San José State University’s Connie L. Lurie College of Education is launching the Emancipatory Education Speaker Series on Friday, Feb. 26, from 3:30 to 5 p.m. The free series invites educators to join in four online discussions with local and national leaders in education.
Emancipatory education, as defined by the college, is the critical evaluation of the systems and structures of oppression that maintain the status quo in educational institutions.
The series is a product of the Lurie College’s Emancipatory Education Initiative, which promotes community-engaged research and supports the redesign of learning from preschool through post-secondary education. This initiative reflects the college’s commitment to racial equity as outlined in its three-year strategic plan.
“As we stare down a year of COVID, many are looking forward to a time when we can go back to ‘normal,’ but normal didn’t work for too many of our children, youth, families and communities,” said Heather Lattimer, dean of the Lurie College.
“We’re asking educators whose research, advocacy and leadership spans early childhood through post-secondary education to share their vision for post-COVID education through an emancipatory lens and to identify concrete steps to enact that vision.”
In fall 2020, Lurie College students participated in Emancipatory Education Now, a student-led initiative that examined what emancipatory education looks like in today’s society and advocated for the expansion of emancipatory education research, policies and practices. The speaker series is meant to grow this work for the SJSU community and open these conversations to educators beyond San José State.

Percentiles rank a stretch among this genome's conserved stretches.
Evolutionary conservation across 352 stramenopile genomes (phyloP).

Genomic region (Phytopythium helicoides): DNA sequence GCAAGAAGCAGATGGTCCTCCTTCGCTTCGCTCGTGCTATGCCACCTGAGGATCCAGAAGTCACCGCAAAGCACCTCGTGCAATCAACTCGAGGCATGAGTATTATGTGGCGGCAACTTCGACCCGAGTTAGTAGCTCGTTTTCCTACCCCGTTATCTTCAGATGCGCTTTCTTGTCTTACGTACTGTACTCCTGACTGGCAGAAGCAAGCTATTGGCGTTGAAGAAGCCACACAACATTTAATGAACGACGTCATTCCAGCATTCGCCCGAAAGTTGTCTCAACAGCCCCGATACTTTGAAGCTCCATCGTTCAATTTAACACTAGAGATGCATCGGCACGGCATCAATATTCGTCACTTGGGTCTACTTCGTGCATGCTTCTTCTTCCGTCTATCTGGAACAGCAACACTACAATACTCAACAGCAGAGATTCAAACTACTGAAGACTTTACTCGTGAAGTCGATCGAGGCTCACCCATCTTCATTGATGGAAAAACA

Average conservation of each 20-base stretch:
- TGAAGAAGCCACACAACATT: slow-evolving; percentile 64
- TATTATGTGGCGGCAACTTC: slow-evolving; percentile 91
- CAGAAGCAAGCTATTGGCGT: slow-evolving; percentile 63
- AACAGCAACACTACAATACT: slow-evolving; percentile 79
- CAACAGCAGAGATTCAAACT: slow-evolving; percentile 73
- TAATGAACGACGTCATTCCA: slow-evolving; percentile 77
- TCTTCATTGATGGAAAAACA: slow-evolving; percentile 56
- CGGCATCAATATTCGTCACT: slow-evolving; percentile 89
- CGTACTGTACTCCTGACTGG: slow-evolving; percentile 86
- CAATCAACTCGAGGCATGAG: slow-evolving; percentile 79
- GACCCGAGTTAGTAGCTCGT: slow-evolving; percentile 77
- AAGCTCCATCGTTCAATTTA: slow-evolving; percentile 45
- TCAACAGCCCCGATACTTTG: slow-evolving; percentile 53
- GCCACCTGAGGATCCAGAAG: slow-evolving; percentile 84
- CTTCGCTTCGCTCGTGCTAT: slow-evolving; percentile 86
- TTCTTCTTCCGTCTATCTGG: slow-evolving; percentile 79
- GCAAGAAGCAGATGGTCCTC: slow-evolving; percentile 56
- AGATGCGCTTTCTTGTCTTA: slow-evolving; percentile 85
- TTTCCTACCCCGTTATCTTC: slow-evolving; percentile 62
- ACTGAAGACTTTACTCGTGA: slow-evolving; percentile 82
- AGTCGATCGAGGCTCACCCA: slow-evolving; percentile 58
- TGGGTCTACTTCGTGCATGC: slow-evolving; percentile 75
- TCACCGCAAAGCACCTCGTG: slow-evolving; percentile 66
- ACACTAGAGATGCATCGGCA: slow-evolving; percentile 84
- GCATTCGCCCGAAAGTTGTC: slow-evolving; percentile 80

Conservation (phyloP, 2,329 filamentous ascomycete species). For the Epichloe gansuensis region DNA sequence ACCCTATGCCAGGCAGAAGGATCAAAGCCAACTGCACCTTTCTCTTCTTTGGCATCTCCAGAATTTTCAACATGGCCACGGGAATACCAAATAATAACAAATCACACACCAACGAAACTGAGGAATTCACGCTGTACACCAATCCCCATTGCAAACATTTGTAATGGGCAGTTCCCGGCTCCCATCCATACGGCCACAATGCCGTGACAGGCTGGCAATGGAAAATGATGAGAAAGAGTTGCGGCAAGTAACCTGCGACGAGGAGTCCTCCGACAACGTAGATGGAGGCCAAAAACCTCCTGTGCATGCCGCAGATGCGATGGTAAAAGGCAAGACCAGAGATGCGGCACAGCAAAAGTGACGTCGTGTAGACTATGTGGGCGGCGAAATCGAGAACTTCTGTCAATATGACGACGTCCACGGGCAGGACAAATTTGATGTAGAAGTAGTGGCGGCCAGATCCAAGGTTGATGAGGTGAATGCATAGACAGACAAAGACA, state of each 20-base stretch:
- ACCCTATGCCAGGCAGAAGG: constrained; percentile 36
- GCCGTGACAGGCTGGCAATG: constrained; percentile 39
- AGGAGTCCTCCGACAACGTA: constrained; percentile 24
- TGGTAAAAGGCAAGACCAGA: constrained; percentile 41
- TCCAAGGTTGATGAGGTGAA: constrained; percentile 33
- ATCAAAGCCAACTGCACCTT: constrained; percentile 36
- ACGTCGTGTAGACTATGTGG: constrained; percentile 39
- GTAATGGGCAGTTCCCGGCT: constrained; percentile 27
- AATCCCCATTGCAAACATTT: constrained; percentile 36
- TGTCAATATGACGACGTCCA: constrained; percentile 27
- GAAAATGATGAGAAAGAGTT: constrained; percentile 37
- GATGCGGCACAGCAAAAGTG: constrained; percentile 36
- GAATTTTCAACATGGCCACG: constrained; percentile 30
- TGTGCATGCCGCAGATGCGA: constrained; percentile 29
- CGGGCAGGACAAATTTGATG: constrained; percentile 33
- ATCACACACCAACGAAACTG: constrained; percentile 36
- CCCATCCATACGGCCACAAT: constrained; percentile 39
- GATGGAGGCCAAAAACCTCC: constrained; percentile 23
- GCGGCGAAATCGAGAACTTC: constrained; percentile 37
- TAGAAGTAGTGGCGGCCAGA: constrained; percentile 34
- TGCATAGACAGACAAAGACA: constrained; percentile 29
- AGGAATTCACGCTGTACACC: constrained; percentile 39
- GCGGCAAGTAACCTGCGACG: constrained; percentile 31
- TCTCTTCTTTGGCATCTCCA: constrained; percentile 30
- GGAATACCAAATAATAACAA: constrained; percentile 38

“The Emancipatory Education Speaker series contributes to an ongoing conversation within the Lurie College—how post-COVID education initiatives learn from and build with educators and scholars who have been agents of change at various levels of our schooling system,” said Rebeca Burciaga, interim chair of SJSU’s department of educational leadership, associate professor of educational leadership and Chicana and Chicano Studies, and founder of the Emancipatory School Leadership master’s program.
“Our return to schools in the context of a global pandemic, challenges to our democracy, a national racial reckoning, and growing inequalities requires a fundamental shift in the way we think about education. We cannot afford to do business as usual. This series is an invitation for educators and community members to partner with us as we look towards new beginnings.”
Confirmed speakers thus far include:
- Gloria Ladson-Billings, American pedagogical theorist
- Jonathan Rosa, associate professor of education, Stanford University
- John King Jr., former U.S. Secretary of Education; CEO, The Education Trust
- Leslie Gonzales, associate professor of educational administration, Michigan State University
- Tara Yosso, professor, UC Riverside Graduate School of Education
Latina School Leaders Panel:
- Fabiola Bagula, senior director, San Diego County Office of Education’s Equity Department, lecturer of educational leadership, SJSU
- Rebeca Burciaga, associate professor of educational leadership and Chicana and Chicano Studies, SJSU
- Melissa Martinez, associate professor of education and community leadership, Texas State University
- Sylvia Mendez-Morse, professor emeritus of educational leadership, Texas Tech University
- Ana Tavares, bilingual educator and administrator
- E. J. R. David, psychology professor, University of Alaska, Anchorage
Disability Justice Panel
- Saili Kulkarni, assistant professor of special education, SJSU
- Leroy Moore, founder of Krip-Hop
- Lisa “Tiny” Gray-Garcia, poverty scholar and revolutionary journalist
The series, co-sponsored by SJSU’s Division of Student Affairs, will be recorded and made available on the Lurie College website. For more information, please visit the Emancipatory Education Speaker Series page.